What should algorithms be allowed to do and what not? What standards of quality should they be held to? For what purposes may they be used? These are relevant questions for all of us as individuals. As a society, we need to achieve a consensus in our response to these questions. The people behind algorithmic processes, that is, those who design these processes, are the most important factor in determining an ethics of algorithms.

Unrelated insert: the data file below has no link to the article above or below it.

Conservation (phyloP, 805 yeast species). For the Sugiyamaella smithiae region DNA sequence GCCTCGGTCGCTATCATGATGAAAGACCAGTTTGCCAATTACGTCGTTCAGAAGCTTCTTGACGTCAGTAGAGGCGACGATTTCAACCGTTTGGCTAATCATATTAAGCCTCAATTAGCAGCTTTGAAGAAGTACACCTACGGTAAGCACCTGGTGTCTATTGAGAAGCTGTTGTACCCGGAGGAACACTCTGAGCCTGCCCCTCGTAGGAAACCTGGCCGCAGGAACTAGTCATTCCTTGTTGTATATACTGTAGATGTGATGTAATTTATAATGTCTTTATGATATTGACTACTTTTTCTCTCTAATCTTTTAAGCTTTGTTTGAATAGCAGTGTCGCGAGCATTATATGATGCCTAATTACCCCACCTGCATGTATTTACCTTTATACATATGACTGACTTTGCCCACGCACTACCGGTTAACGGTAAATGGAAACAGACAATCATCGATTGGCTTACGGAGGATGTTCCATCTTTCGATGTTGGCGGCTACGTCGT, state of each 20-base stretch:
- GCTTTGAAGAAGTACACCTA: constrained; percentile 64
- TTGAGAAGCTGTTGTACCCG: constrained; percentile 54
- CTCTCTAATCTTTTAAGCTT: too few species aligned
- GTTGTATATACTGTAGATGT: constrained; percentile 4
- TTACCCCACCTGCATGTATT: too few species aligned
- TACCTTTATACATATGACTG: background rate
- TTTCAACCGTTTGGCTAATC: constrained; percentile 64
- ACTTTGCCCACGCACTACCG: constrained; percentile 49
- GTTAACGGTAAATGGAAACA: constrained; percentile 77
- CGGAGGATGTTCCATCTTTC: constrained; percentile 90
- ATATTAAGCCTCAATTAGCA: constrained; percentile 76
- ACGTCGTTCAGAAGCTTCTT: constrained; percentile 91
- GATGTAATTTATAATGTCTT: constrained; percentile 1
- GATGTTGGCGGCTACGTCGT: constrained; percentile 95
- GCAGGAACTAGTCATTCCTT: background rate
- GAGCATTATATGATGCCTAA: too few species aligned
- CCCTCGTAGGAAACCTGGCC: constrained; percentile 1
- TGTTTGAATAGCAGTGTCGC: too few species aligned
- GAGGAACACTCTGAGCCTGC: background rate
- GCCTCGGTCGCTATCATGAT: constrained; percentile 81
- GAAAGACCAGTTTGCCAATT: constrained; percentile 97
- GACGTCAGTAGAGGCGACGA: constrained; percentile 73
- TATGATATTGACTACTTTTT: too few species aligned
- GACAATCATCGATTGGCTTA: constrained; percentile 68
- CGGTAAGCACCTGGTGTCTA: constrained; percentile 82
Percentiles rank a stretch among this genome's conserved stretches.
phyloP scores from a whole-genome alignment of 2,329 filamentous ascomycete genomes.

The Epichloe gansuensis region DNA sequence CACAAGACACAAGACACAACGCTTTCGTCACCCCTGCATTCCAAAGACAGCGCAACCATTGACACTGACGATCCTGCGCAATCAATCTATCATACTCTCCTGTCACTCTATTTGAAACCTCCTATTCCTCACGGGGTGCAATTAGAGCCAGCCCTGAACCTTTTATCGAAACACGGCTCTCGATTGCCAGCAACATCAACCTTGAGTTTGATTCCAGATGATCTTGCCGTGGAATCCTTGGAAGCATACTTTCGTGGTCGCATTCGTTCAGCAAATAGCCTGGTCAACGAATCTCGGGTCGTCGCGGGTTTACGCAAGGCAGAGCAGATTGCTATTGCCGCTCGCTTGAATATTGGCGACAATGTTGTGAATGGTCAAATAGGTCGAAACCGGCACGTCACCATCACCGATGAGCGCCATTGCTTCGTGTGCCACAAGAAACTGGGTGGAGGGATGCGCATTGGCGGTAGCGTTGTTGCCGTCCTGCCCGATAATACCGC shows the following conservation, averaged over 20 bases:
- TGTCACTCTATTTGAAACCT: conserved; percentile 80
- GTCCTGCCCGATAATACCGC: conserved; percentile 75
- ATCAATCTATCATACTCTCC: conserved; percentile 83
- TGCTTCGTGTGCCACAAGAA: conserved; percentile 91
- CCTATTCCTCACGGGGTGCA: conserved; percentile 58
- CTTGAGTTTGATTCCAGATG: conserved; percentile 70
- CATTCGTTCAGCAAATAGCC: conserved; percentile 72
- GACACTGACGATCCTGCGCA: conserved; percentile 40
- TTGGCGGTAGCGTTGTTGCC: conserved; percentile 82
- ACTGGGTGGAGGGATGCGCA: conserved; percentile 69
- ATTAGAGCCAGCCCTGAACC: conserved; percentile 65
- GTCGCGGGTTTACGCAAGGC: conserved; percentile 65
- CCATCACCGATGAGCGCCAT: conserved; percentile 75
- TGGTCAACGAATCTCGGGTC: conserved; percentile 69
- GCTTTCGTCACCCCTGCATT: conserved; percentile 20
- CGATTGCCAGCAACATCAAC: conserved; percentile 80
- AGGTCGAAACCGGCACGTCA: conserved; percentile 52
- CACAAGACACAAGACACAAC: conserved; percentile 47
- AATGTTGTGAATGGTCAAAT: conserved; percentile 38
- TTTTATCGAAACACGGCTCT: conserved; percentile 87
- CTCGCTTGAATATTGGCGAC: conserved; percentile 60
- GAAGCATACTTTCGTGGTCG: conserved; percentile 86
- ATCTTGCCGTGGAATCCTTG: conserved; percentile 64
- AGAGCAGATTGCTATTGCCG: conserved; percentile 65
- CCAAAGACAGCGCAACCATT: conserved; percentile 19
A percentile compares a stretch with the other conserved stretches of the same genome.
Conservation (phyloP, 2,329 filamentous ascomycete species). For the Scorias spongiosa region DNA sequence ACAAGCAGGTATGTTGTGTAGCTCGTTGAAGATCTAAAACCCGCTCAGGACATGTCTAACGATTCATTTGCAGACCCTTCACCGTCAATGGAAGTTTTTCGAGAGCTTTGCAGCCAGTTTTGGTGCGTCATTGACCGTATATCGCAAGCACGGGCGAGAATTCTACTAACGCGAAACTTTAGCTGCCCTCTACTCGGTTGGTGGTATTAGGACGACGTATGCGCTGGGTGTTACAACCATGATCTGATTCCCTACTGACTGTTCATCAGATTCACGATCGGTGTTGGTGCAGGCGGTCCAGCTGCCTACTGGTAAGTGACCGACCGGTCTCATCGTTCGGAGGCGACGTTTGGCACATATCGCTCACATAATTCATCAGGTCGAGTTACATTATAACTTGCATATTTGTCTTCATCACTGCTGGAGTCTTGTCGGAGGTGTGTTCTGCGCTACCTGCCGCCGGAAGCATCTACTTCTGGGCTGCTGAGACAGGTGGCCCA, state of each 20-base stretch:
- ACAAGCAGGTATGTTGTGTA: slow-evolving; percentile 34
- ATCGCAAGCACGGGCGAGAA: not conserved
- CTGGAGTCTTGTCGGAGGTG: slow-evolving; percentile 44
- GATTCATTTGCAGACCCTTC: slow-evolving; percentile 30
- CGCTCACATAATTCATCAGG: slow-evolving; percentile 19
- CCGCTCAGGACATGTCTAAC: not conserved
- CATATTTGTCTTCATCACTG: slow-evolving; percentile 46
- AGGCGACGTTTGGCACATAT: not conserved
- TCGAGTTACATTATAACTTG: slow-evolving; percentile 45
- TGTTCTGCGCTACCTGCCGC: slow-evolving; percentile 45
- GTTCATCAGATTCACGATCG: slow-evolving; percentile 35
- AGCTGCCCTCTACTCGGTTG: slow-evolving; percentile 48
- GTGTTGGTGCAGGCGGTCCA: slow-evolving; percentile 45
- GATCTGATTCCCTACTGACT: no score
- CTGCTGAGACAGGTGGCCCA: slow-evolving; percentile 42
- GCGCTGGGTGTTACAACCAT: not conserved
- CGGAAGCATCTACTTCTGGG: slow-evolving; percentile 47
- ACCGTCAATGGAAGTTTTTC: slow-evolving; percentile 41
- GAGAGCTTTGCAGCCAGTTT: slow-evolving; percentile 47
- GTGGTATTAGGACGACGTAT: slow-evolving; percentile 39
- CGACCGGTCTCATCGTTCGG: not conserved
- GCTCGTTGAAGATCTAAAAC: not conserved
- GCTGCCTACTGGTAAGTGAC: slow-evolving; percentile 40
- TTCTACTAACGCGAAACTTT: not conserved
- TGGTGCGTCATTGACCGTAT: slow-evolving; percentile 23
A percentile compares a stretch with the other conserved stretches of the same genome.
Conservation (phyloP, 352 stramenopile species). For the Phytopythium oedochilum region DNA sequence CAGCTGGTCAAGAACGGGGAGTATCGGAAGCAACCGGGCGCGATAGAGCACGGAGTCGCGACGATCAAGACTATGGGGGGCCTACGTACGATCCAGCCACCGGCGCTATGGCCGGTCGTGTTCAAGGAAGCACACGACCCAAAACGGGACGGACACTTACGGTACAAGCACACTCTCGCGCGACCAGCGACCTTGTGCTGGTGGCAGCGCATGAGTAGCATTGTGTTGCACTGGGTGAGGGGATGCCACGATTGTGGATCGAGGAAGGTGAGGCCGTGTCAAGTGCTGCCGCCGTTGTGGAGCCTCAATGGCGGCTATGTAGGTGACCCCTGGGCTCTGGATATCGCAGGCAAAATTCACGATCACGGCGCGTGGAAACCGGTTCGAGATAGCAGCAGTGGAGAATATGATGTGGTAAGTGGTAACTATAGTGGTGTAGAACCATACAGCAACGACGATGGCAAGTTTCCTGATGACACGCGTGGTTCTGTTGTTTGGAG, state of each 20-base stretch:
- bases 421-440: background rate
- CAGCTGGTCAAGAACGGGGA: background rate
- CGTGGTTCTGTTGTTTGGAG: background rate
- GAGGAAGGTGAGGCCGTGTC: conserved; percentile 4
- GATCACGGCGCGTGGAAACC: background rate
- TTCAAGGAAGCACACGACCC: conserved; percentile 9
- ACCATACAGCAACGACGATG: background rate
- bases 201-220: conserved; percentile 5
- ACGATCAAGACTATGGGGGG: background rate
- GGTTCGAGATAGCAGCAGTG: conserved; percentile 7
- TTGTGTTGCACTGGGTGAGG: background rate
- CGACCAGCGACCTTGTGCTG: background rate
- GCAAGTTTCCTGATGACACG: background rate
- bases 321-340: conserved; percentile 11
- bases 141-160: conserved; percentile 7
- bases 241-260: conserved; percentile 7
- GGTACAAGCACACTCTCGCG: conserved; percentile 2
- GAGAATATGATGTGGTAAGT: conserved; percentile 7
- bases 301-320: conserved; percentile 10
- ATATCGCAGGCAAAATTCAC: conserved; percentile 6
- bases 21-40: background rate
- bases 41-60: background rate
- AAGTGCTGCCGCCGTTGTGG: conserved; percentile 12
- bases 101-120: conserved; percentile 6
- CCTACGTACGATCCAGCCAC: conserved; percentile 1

Several high-level international working groups, esteemed institutes and associations have already taken on the task of formulating quality criteria for algorithms. The analysis presented here compares three individual quality criteria proposals: the Principles for Accountable Algorithms and a Social Impact Statement for Algorithms (FAT/ML Conference), the Asilomar AI Principles (Future of Life Institute) and the Principles for Algorithmic Transparency and Accountability (ACM U.S. Public Policy Council). This publication is designed to identify the strengths and weaknesses found in each and to highlight those criteria that are transferable to the German-speaking world.